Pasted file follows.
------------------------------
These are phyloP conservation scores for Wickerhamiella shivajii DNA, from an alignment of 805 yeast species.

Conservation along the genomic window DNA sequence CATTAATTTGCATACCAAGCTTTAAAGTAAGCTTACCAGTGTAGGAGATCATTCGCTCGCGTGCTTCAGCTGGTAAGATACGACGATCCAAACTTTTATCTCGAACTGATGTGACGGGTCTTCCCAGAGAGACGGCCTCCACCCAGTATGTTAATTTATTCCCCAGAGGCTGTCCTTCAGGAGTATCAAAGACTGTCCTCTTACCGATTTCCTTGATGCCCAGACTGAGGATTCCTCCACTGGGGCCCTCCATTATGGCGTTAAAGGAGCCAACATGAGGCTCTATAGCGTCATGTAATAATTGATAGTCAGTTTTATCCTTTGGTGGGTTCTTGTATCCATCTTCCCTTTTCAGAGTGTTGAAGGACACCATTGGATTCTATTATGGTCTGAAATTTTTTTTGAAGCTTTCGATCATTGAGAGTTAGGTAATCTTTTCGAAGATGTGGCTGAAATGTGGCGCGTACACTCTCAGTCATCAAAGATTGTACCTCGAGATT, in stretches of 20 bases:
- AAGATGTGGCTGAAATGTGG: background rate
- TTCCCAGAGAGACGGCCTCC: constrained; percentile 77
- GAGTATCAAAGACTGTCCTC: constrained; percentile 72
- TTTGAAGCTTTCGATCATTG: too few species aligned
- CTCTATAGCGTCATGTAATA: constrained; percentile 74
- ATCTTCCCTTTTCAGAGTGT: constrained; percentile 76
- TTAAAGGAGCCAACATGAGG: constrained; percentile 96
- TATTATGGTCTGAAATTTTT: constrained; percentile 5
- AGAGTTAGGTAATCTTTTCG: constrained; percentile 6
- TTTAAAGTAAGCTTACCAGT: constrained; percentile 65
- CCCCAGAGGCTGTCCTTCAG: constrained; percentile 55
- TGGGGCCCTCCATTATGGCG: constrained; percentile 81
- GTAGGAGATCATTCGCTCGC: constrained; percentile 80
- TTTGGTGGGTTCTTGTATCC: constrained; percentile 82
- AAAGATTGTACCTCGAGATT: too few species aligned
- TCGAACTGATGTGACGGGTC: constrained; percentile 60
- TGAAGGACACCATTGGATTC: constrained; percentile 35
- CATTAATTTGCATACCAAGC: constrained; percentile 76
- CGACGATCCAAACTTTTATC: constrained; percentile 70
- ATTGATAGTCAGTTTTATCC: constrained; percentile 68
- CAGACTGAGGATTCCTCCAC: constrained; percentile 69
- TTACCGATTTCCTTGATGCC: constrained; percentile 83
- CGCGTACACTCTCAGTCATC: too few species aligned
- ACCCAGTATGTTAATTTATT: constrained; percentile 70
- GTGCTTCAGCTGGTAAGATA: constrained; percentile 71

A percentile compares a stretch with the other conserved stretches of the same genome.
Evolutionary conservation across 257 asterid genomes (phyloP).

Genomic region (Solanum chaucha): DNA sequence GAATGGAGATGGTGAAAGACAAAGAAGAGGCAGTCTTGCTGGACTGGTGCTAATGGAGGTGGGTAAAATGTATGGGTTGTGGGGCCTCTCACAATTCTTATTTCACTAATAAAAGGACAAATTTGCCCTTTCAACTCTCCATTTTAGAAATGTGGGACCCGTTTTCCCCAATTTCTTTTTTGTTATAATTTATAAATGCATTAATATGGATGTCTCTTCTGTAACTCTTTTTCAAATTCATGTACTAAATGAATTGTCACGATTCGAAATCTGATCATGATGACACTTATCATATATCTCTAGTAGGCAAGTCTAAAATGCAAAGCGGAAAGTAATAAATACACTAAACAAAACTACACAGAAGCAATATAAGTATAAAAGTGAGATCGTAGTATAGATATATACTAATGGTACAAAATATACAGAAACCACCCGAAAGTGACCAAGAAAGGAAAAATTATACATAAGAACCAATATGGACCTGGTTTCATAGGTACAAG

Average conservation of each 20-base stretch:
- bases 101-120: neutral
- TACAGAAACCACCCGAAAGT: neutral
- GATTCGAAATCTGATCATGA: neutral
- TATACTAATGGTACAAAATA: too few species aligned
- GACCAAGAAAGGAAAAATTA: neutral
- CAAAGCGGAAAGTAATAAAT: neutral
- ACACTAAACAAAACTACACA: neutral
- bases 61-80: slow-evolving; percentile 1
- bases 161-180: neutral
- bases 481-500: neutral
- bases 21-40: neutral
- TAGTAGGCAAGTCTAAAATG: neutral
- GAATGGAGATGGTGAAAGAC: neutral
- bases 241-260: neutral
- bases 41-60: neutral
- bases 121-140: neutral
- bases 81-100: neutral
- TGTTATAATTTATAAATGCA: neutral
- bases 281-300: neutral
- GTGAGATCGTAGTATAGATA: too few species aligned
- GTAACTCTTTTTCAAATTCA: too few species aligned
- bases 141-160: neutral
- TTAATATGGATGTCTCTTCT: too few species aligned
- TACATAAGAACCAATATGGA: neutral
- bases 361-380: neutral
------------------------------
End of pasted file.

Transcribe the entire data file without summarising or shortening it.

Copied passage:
These are phyloP conservation scores for Wickerhamiella shivajii DNA, from an alignment of 805 yeast species.

Conservation along the genomic window DNA sequence CATTAATTTGCATACCAAGCTTTAAAGTAAGCTTACCAGTGTAGGAGATCATTCGCTCGCGTGCTTCAGCTGGTAAGATACGACGATCCAAACTTTTATCTCGAACTGATGTGACGGGTCTTCCCAGAGAGACGGCCTCCACCCAGTATGTTAATTTATTCCCCAGAGGCTGTCCTTCAGGAGTATCAAAGACTGTCCTCTTACCGATTTCCTTGATGCCCAGACTGAGGATTCCTCCACTGGGGCCCTCCATTATGGCGTTAAAGGAGCCAACATGAGGCTCTATAGCGTCATGTAATAATTGATAGTCAGTTTTATCCTTTGGTGGGTTCTTGTATCCATCTTCCCTTTTCAGAGTGTTGAAGGACACCATTGGATTCTATTATGGTCTGAAATTTTTTTTGAAGCTTTCGATCATTGAGAGTTAGGTAATCTTTTCGAAGATGTGGCTGAAATGTGGCGCGTACACTCTCAGTCATCAAAGATTGTACCTCGAGATT, in stretches of 20 bases:
- AAGATGTGGCTGAAATGTGG: background rate
- TTCCCAGAGAGACGGCCTCC: constrained; percentile 77
- GAGTATCAAAGACTGTCCTC: constrained; percentile 72
- TTTGAAGCTTTCGATCATTG: too few species aligned
- CTCTATAGCGTCATGTAATA: constrained; percentile 74
- ATCTTCCCTTTTCAGAGTGT: constrained; percentile 76
- TTAAAGGAGCCAACATGAGG: constrained; percentile 96
- TATTATGGTCTGAAATTTTT: constrained; percentile 5
- AGAGTTAGGTAATCTTTTCG: constrained; percentile 6
- TTTAAAGTAAGCTTACCAGT: constrained; percentile 65
- CCCCAGAGGCTGTCCTTCAG: constrained; percentile 55
- TGGGGCCCTCCATTATGGCG: constrained; percentile 81
- GTAGGAGATCATTCGCTCGC: constrained; percentile 80
- TTTGGTGGGTTCTTGTATCC: constrained; percentile 82
- AAAGATTGTACCTCGAGATT: too few species aligned
- TCGAACTGATGTGACGGGTC: constrained; percentile 60
- TGAAGGACACCATTGGATTC: constrained; percentile 35
- CATTAATTTGCATACCAAGC: constrained; percentile 76
- CGACGATCCAAACTTTTATC: constrained; percentile 70
- ATTGATAGTCAGTTTTATCC: constrained; percentile 68
- CAGACTGAGGATTCCTCCAC: constrained; percentile 69
- TTACCGATTTCCTTGATGCC: constrained; percentile 83
- CGCGTACACTCTCAGTCATC: too few species aligned
- ACCCAGTATGTTAATTTATT: constrained; percentile 70
- GTGCTTCAGCTGGTAAGATA: constrained; percentile 71

A percentile compares a stretch with the other conserved stretches of the same genome.
Evolutionary conservation across 257 asterid genomes (phyloP).

Genomic region (Solanum chaucha): DNA sequence GAATGGAGATGGTGAAAGACAAAGAAGAGGCAGTCTTGCTGGACTGGTGCTAATGGAGGTGGGTAAAATGTATGGGTTGTGGGGCCTCTCACAATTCTTATTTCACTAATAAAAGGACAAATTTGCCCTTTCAACTCTCCATTTTAGAAATGTGGGACCCGTTTTCCCCAATTTCTTTTTTGTTATAATTTATAAATGCATTAATATGGATGTCTCTTCTGTAACTCTTTTTCAAATTCATGTACTAAATGAATTGTCACGATTCGAAATCTGATCATGATGACACTTATCATATATCTCTAGTAGGCAAGTCTAAAATGCAAAGCGGAAAGTAATAAATACACTAAACAAAACTACACAGAAGCAATATAAGTATAAAAGTGAGATCGTAGTATAGATATATACTAATGGTACAAAATATACAGAAACCACCCGAAAGTGACCAAGAAAGGAAAAATTATACATAAGAACCAATATGGACCTGGTTTCATAGGTACAAG

Average conservation of each 20-base stretch:
- bases 101-120: neutral
- TACAGAAACCACCCGAAAGT: neutral
- GATTCGAAATCTGATCATGA: neutral
- TATACTAATGGTACAAAATA: too few species aligned
- GACCAAGAAAGGAAAAATTA: neutral
- CAAAGCGGAAAGTAATAAAT: neutral
- ACACTAAACAAAACTACACA: neutral
- bases 61-80: slow-evolving; percentile 1
- bases 161-180: neutral
- bases 481-500: neutral
- bases 21-40: neutral
- TAGTAGGCAAGTCTAAAATG: neutral
- GAATGGAGATGGTGAAAGAC: neutral
- bases 241-260: neutral
- bases 41-60: neutral
- bases 121-140: neutral
- bases 81-100: neutral
- TGTTATAATTTATAAATGCA: neutral
- bases 281-300: neutral
- GTGAGATCGTAGTATAGATA: too few species aligned
- GTAACTCTTTTTCAAATTCA: too few species aligned
- bases 141-160: neutral
- TTAATATGGATGTCTCTTCT: too few species aligned
- TACATAAGAACCAATATGGA: neutral
- bases 361-380: neutral